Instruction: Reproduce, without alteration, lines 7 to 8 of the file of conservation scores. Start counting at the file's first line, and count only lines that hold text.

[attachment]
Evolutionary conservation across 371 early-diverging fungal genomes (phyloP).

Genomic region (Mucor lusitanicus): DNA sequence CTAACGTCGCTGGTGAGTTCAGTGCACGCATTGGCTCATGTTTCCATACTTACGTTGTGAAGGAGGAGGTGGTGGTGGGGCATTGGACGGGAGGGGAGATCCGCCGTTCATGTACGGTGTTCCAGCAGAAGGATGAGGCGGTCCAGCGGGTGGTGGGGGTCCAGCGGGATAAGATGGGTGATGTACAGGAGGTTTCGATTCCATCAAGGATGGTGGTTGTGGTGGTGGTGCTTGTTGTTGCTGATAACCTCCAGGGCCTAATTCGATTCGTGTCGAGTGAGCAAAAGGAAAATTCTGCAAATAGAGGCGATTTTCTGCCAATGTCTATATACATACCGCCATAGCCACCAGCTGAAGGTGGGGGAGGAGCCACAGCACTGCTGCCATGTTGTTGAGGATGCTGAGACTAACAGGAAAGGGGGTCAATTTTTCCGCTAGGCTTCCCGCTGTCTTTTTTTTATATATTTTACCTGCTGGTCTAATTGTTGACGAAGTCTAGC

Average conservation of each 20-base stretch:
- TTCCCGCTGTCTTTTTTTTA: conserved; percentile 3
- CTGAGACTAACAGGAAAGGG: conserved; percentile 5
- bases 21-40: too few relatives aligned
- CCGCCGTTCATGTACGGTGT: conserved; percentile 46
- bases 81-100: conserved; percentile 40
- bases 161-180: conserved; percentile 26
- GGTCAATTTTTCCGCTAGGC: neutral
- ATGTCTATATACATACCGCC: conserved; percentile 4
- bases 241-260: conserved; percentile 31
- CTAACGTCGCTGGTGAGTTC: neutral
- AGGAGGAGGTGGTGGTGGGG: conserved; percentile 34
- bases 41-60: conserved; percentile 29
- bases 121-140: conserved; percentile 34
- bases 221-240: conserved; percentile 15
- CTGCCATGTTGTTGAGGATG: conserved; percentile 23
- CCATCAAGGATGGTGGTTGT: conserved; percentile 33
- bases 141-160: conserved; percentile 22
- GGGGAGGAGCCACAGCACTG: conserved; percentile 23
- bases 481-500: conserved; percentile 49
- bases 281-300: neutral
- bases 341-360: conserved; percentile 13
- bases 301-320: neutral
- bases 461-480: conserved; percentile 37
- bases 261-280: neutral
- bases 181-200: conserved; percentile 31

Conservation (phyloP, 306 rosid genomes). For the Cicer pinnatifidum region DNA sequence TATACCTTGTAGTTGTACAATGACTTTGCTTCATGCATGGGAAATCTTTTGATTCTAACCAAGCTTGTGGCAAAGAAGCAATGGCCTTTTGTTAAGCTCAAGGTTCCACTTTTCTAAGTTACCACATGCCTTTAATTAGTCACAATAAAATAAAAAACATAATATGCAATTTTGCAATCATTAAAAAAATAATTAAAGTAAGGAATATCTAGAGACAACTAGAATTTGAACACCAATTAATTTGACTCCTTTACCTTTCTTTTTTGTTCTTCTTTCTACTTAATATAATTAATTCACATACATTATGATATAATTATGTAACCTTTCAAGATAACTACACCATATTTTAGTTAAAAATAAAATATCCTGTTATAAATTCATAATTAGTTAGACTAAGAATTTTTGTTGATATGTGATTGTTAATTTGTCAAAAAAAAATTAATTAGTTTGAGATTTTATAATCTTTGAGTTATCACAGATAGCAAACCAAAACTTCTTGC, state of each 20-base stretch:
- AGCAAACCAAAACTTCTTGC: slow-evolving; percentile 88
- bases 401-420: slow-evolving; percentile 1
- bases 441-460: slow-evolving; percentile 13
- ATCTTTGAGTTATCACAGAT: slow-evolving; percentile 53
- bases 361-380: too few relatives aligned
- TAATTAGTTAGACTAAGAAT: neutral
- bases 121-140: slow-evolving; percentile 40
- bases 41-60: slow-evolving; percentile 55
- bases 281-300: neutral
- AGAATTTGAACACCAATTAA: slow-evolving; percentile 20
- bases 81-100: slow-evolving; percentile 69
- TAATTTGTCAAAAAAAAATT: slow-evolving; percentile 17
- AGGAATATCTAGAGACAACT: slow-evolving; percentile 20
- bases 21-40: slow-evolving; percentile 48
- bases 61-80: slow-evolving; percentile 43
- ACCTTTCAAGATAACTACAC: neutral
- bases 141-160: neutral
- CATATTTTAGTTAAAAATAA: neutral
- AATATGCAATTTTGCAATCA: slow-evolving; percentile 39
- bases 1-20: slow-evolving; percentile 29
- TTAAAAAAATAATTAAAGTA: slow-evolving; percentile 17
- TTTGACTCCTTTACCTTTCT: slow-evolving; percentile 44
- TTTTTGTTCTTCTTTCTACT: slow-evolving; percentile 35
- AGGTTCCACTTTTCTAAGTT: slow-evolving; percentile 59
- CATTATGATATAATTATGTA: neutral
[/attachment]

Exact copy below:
- CCGCCGTTCATGTACGGTGT: conserved; percentile 46
- bases 81-100: conserved; percentile 40